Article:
So I watched Fury…
Okay, basic plot: Brad Pitt is back to killing Nazis but this time he isn’t doing it with a ridiculous southern accent, he’s doing it with a MOTHERFUCKING tank. Okay there is actually more to the story: this movie revolves around the combat experiences of five men, led by Pitt’s character Sergeant Don “Wardaddy” Collier, who operate a tank named Fury.
There were so many things that I loved about this movie that picking what to describe first is a bit difficult but I think the thing I loved most was the script. It’s so genuine and focused. Most movies that depict war tend to focus on the battles that changed the landscape of the war or ended the war but Fury does something great and just shows you random pieces of it and makes its focus the actual soldiers and not the war itself. The characters are wonderfully written and layered with texture and emotion; this helps you connect with them, care for them and fear for their lives.
I really have to tip my hat to writer and director David Ayer for the quality not only in his script but also in his depiction of what war does to men. This isn’t an overly-stylised movie glorifying war, it’s a gritty piece full of emotion and, at times, true savagery. The dialogue is also really smart and concise. Nothing a character says ever feels unnecessary or wasted, it’s there to move the story forward. There’s also some great lines in this movie, my favourite probably been when Collier explains that “Ideals are peaceful, history is violent.”
But a great script would be nothing without great acting to back it up and the cast in this movie is brilliant.
Obviously we all know what a good actor Brad Pitt is but the supporting actors around him also do an amazing job. Shia LaBeouf, in particular, was a delight as the crew’s God-fearing, religious gunner. But I think the person who really steals the show is Logan Lerman who plays Private Norman Ellison, an inexperienced and naive soldier who’s assigned to replace a dead crewman of the Fury even though he’s never been in combat or even seen the inside of a tank. I think Lerman’s acting and his character were the most vital part of this story. The rest of the crew is battle-hardened and even though they are good men, war has turned them into monsters. Lerman’s character because of his inexperience and lack of willingness to kill, acts as a buffer for the audience; he adds a…’softness’ (for lack of a better word) to the story and represents the difficulties that an ordinary person would face if suddenly thrown into the ravages of war.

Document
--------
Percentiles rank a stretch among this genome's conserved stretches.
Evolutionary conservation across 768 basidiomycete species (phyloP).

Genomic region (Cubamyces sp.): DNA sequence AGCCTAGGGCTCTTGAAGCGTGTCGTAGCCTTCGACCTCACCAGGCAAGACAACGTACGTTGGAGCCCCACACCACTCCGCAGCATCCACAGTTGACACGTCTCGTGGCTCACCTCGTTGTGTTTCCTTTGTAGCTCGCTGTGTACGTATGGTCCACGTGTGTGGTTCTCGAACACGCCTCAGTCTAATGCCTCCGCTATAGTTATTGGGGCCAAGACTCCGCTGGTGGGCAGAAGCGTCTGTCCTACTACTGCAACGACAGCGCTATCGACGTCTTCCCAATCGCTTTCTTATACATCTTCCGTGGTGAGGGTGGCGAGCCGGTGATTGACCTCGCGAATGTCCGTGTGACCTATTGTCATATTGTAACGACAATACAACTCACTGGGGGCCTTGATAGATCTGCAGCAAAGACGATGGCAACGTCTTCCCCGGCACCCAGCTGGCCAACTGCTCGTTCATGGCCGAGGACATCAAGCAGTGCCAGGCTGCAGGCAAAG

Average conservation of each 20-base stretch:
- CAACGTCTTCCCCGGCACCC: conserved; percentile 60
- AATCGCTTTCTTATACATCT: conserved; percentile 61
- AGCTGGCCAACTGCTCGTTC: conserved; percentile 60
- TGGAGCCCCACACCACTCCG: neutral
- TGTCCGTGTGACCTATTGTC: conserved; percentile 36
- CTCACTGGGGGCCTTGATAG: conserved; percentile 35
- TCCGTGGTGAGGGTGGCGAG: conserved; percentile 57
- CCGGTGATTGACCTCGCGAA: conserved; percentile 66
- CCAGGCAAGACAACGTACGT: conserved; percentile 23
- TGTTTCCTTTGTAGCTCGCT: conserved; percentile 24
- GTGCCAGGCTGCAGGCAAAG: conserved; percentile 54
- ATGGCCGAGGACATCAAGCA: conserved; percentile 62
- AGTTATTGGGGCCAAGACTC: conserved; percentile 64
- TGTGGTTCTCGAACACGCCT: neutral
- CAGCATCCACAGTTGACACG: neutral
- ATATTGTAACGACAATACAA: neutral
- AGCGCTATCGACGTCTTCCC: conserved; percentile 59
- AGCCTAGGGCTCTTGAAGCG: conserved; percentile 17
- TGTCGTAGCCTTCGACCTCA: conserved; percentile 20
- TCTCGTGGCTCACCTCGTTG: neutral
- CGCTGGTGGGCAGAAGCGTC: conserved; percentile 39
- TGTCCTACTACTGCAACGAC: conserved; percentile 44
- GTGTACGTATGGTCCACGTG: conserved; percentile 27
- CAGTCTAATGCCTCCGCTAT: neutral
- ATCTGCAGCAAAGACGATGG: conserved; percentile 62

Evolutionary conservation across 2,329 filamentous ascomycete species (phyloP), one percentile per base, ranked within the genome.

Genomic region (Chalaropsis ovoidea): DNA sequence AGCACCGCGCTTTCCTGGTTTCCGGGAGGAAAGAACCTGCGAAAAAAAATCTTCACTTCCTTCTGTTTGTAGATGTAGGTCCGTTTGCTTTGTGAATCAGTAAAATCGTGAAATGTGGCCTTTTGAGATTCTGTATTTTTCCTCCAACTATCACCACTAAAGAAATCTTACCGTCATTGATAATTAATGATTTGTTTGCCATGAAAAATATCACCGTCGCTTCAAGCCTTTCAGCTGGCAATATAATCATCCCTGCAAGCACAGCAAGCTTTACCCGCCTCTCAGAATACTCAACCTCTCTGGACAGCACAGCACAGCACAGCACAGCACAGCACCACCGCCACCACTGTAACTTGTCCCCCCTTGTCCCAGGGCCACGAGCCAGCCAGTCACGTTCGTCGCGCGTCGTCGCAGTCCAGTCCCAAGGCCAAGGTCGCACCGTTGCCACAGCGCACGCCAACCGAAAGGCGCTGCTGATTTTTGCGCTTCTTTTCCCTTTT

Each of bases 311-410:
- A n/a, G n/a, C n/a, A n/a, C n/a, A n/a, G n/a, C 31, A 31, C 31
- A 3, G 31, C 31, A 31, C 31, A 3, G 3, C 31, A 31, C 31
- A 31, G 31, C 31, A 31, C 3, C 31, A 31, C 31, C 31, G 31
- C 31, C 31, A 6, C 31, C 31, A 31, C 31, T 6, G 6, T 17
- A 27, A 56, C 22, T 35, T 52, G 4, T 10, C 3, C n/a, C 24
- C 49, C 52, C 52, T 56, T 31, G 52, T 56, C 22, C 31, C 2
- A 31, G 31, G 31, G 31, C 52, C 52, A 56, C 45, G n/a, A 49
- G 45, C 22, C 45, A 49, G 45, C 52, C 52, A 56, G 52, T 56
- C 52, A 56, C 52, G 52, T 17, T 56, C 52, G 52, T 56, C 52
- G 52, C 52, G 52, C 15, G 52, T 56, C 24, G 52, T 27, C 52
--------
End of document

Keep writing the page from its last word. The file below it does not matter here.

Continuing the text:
Beyond the emotional and philosophical themes that Fury explores, it’s also just a great action movie. Now the director does something interesting with the way he shows gunfire. You know how normally when a bullet is fired from a gun, there’s a yellow or white flash of light. In Fury, the director colours the flight of the bullets green for the Nazis and red for the Allies, so you kinda feel like you’re watching Star Wars. It took me a while to get used to this because it felt like they were shooting lasers and my brain kept half expecting someone to pull out a lightsaber. But it’s not a major issue.
The battle scenes between tanks in this movie are absolutely amazing. They felt so real; shots are going off, orders are being shouted, people are being blown to pieces – it’s amazing! Also the technique and strategy needed to use a tank as an effective weapon is mindblowing and I loved the way the film showcased this. I was genuinely afraid during every fight scene and was almost certain the crew wasn’t going to survive and that’s the hallmark of a good action movie. The director and the actors made me care about the characters and that’s what makes good movies.
Overall this is a great movie. It shows World War II in a light we haven’t often seen. It manages to not be political and boring and keeps the focus on the characters and the fighting – which I loved. One thing I also liked was that it showed that Germans also suffered the full brunt and horror of the Nazi rule. Great movie, definitely worth a trip to the cinema. 8/10
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